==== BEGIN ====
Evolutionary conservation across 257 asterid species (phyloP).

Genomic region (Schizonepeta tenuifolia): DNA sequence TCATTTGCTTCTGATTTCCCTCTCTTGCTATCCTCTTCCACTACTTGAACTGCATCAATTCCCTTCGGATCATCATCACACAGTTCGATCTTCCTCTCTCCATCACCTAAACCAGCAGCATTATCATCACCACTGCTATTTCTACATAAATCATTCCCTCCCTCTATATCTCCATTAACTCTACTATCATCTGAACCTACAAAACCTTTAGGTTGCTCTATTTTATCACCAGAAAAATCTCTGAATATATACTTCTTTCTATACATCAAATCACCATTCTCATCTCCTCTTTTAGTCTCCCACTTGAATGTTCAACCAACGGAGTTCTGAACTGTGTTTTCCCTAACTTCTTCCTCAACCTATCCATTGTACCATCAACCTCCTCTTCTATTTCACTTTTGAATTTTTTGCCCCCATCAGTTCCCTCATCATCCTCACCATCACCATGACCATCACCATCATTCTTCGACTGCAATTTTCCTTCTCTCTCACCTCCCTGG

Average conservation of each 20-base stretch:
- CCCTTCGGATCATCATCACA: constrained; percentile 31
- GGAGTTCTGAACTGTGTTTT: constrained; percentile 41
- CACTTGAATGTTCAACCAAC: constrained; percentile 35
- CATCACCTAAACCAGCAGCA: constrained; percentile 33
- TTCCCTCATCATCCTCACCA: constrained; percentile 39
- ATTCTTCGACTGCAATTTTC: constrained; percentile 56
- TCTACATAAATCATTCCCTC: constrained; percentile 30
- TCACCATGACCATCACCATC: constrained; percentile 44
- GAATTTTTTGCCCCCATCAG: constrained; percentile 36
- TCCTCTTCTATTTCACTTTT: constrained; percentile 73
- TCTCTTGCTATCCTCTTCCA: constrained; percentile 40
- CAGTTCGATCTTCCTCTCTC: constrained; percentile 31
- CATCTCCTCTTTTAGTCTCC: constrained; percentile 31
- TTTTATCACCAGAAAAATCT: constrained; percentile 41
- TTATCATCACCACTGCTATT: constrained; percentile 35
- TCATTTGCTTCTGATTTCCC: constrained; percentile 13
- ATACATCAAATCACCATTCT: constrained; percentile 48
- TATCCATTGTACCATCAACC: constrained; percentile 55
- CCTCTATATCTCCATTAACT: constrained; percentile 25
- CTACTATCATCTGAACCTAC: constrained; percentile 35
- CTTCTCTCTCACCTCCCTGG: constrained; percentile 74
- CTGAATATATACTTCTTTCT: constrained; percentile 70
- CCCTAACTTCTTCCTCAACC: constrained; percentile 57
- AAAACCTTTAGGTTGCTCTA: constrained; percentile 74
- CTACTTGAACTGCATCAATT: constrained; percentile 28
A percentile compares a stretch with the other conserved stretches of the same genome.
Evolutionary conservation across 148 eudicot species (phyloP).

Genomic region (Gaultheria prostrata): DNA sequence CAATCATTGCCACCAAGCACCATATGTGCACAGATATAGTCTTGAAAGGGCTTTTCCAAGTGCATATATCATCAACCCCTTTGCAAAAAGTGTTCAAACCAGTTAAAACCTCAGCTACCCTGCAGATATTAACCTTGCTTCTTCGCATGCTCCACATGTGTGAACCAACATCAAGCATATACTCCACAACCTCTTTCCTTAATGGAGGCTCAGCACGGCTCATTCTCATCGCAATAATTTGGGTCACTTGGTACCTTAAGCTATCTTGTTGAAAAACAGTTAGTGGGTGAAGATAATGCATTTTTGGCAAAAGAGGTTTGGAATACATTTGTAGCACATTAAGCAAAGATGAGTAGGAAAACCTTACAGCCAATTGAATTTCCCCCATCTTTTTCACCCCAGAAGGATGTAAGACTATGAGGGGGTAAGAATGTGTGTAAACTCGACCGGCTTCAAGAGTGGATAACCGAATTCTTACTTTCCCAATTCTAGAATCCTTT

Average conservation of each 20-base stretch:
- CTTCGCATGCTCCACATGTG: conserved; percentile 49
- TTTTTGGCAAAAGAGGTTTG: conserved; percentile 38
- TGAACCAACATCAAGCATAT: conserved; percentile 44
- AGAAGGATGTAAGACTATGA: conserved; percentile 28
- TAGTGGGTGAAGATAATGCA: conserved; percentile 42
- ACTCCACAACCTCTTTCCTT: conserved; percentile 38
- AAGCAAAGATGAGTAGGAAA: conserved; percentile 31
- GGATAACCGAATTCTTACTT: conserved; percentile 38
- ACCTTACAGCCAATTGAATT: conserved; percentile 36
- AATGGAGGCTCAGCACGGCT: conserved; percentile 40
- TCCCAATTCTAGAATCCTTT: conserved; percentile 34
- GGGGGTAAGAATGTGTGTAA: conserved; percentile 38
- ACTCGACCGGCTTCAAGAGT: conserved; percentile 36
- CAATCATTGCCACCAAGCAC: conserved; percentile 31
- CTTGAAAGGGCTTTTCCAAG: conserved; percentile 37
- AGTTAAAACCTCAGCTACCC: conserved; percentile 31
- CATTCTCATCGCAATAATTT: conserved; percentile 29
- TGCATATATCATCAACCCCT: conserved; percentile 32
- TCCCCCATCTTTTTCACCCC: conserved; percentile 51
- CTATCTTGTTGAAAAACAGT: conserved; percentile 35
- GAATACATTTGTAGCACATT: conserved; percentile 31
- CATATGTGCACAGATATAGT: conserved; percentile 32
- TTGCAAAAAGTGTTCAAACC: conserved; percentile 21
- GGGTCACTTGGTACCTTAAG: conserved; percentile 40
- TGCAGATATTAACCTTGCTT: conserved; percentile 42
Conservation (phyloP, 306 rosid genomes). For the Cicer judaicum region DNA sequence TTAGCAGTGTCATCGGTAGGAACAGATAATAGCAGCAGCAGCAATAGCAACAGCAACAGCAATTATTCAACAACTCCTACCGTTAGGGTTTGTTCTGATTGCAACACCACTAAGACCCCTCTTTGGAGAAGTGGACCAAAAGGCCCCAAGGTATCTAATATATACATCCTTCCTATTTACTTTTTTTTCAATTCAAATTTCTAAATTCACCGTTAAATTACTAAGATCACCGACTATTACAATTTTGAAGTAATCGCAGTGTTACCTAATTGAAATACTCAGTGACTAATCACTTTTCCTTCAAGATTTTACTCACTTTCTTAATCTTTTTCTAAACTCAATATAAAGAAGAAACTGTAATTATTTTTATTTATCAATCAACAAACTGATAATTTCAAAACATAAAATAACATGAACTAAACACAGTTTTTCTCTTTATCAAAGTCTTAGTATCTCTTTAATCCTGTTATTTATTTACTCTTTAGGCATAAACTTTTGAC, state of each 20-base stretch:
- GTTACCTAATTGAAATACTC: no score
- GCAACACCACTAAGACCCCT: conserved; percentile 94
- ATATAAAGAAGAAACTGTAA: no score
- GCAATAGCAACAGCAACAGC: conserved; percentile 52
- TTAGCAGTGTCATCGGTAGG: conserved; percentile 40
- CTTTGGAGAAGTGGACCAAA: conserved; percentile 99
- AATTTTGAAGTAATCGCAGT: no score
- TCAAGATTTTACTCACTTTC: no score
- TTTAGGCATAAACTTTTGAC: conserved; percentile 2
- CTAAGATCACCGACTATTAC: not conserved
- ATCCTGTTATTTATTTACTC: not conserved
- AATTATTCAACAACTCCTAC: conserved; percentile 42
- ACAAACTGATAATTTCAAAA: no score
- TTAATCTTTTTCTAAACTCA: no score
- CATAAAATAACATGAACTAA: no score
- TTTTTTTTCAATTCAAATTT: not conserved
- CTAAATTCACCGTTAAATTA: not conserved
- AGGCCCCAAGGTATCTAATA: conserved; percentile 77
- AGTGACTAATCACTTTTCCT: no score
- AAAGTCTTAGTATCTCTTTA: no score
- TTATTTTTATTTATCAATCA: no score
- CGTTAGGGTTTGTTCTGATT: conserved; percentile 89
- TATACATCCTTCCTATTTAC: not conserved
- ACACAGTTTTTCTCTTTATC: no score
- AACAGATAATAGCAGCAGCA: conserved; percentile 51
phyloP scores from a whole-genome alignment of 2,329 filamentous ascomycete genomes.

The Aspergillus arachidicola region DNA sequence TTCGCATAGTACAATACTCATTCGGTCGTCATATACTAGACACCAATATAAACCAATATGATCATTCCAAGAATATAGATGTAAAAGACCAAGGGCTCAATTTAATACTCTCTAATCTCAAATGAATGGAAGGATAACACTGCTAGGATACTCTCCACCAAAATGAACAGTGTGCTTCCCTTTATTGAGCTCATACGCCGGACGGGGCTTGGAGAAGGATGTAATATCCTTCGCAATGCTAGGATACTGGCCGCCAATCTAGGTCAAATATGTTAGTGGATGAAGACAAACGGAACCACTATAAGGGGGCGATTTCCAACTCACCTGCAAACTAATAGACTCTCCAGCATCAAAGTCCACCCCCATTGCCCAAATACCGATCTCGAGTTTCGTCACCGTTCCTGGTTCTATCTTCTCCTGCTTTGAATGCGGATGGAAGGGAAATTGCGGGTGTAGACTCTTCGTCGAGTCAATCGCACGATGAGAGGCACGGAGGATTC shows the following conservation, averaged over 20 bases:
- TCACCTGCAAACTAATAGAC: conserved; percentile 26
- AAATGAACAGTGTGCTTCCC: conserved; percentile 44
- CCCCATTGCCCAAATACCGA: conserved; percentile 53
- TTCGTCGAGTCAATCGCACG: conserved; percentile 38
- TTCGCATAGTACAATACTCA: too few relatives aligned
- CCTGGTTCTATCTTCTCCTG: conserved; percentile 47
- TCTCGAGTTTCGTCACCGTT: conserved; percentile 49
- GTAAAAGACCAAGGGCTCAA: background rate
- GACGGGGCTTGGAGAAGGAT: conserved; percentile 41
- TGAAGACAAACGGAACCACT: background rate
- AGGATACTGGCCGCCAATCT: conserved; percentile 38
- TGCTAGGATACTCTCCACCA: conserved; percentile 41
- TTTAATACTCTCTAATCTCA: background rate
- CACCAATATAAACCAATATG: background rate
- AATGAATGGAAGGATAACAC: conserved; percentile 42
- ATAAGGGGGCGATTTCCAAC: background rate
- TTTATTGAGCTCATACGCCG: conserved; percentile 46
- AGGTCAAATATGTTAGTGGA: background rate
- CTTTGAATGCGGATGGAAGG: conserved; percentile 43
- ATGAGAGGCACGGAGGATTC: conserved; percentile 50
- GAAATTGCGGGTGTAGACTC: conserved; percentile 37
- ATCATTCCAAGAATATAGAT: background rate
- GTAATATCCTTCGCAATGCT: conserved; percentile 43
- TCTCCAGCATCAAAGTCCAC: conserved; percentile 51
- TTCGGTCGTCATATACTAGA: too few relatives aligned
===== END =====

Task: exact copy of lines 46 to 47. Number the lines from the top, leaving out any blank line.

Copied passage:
- CAATCATTGCCACCAAGCAC: conserved; percentile 31
- CTTGAAAGGGCTTTTCCAAG: conserved; percentile 37